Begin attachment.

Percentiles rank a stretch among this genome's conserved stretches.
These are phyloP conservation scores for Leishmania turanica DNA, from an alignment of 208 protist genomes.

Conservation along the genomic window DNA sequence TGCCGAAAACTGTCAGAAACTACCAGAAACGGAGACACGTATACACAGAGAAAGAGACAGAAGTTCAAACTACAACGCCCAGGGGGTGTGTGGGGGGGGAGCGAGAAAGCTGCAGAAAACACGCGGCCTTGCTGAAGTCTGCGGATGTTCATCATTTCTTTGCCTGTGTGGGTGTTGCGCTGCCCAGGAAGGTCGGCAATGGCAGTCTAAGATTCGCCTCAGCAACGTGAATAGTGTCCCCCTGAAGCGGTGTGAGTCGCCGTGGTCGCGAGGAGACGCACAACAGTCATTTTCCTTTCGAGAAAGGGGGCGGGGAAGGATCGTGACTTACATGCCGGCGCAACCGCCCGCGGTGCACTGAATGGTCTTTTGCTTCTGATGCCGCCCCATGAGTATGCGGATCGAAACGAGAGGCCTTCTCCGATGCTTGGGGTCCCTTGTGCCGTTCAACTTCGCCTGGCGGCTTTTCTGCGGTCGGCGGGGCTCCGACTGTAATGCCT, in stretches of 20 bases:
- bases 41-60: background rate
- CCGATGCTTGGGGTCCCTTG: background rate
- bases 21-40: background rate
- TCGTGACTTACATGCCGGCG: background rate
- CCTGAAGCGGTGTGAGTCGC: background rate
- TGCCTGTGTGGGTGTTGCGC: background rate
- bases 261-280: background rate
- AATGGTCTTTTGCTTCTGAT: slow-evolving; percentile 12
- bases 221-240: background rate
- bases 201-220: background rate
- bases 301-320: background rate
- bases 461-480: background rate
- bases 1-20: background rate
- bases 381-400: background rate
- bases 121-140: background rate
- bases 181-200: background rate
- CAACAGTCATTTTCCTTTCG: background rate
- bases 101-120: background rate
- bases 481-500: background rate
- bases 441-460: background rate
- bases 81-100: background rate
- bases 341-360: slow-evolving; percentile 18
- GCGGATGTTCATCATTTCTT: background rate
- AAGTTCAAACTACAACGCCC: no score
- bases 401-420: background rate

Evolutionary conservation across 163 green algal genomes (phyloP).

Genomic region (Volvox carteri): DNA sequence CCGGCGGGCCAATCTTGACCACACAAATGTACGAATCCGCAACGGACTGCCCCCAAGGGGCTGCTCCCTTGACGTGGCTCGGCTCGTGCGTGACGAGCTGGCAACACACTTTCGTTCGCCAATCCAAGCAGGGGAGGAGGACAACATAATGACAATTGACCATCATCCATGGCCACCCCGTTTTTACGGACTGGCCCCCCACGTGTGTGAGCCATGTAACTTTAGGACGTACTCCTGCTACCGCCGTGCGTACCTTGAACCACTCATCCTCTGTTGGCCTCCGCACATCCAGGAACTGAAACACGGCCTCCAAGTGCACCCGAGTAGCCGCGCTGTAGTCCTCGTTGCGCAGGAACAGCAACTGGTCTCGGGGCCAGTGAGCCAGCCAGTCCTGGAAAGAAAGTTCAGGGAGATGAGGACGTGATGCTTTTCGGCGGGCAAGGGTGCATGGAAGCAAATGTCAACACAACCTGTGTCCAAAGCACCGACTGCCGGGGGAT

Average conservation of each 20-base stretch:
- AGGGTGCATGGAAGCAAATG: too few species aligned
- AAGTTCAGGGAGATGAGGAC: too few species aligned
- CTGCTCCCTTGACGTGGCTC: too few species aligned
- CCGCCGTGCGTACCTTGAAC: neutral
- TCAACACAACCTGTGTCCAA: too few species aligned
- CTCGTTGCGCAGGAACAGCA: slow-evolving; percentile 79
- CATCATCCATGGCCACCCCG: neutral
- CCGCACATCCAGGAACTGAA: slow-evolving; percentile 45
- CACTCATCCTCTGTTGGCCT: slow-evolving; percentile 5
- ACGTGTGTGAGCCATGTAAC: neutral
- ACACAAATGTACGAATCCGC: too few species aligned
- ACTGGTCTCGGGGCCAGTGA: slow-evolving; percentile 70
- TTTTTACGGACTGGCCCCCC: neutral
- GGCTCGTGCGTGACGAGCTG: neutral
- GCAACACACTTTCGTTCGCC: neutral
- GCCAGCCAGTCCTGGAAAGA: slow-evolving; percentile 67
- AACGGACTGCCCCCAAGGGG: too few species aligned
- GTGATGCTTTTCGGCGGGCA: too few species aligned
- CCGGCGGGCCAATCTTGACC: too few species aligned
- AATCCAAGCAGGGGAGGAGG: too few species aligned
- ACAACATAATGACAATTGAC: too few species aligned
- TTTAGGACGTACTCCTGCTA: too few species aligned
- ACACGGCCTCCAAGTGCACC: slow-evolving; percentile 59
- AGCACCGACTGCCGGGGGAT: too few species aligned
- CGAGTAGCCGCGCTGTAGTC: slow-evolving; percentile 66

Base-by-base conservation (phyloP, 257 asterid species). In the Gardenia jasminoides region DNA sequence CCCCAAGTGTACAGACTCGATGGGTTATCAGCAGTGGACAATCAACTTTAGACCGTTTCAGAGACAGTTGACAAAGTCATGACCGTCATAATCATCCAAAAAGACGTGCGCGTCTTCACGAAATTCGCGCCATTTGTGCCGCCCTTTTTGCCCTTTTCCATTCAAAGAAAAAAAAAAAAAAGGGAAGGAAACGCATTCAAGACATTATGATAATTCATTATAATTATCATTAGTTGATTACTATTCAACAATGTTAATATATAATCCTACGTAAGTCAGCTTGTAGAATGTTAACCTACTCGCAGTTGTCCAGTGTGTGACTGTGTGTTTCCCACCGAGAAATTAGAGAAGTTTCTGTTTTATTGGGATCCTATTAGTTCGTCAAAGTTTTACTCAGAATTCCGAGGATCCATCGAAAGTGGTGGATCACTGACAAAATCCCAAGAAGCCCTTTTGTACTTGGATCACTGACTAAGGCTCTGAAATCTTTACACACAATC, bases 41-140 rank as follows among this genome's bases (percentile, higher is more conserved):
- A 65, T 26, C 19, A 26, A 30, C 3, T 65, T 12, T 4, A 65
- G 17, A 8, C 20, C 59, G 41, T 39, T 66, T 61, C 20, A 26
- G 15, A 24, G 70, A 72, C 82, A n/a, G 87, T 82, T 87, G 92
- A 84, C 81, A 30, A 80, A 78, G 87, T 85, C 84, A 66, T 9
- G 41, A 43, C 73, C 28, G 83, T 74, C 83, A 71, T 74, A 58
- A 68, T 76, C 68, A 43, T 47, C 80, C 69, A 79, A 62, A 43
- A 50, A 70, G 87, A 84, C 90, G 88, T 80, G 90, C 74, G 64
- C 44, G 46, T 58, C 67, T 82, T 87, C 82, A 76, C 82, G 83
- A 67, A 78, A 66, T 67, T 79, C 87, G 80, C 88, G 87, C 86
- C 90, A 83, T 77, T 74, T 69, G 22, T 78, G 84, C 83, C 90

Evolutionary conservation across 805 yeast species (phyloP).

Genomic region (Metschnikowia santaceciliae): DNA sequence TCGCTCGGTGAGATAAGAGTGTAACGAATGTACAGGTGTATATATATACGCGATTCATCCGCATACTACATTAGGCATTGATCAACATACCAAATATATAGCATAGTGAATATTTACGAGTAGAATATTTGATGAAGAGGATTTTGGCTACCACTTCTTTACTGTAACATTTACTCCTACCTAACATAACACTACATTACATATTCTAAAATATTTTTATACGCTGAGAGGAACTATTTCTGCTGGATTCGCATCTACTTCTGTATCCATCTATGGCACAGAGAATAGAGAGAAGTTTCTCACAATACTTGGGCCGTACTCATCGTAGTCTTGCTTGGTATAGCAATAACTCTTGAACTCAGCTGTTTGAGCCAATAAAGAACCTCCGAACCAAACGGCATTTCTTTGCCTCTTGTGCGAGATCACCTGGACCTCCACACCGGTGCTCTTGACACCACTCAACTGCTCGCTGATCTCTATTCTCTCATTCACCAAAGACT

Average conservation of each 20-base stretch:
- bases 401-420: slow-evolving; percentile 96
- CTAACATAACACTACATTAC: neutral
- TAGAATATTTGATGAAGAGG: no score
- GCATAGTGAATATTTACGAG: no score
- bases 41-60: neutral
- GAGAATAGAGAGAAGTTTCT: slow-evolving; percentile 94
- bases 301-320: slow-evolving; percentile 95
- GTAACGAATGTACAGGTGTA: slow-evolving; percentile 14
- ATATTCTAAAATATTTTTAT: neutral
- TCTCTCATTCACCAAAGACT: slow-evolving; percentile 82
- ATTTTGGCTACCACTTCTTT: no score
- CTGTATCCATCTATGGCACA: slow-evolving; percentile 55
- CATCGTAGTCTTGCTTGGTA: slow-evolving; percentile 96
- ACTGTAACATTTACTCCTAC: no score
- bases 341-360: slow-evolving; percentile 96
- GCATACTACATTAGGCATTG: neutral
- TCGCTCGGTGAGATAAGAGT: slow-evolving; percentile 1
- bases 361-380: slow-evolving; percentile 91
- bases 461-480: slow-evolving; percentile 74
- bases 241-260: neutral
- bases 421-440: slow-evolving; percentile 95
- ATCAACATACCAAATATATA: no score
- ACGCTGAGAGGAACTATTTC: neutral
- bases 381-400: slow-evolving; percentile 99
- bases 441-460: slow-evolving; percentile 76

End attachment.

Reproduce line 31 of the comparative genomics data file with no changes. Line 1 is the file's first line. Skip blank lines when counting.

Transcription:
Average conservation of each 20-base stretch: